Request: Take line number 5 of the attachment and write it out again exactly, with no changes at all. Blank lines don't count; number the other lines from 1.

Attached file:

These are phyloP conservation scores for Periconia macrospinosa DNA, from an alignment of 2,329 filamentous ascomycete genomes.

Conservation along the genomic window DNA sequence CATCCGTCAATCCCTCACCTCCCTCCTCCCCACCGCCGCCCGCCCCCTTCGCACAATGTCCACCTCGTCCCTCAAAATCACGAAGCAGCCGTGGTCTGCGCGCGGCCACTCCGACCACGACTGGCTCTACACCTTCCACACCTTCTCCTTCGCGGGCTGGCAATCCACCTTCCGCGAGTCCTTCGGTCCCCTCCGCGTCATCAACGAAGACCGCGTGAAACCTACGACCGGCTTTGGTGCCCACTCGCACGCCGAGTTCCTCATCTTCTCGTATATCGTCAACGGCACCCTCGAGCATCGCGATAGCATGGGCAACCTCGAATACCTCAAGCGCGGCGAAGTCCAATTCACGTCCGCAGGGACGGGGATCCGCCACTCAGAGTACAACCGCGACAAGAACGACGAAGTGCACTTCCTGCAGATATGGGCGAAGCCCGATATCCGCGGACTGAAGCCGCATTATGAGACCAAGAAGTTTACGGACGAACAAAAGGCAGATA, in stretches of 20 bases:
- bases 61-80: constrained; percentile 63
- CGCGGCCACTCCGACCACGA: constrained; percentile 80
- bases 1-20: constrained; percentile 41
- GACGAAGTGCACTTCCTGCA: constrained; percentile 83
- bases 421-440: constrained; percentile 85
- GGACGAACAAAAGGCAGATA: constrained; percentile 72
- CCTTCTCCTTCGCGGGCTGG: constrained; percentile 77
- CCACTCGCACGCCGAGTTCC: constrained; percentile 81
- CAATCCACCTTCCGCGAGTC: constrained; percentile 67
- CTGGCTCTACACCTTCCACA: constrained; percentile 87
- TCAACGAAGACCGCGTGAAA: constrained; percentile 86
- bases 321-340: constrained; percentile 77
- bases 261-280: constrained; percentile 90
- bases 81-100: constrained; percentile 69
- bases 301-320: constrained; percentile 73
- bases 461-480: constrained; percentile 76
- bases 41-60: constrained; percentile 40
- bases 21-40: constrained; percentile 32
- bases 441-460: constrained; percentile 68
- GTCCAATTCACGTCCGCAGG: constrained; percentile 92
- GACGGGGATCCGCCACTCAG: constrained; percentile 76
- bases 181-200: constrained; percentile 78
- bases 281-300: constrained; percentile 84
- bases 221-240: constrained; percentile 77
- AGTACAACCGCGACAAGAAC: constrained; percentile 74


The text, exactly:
- bases 1-20: constrained; percentile 41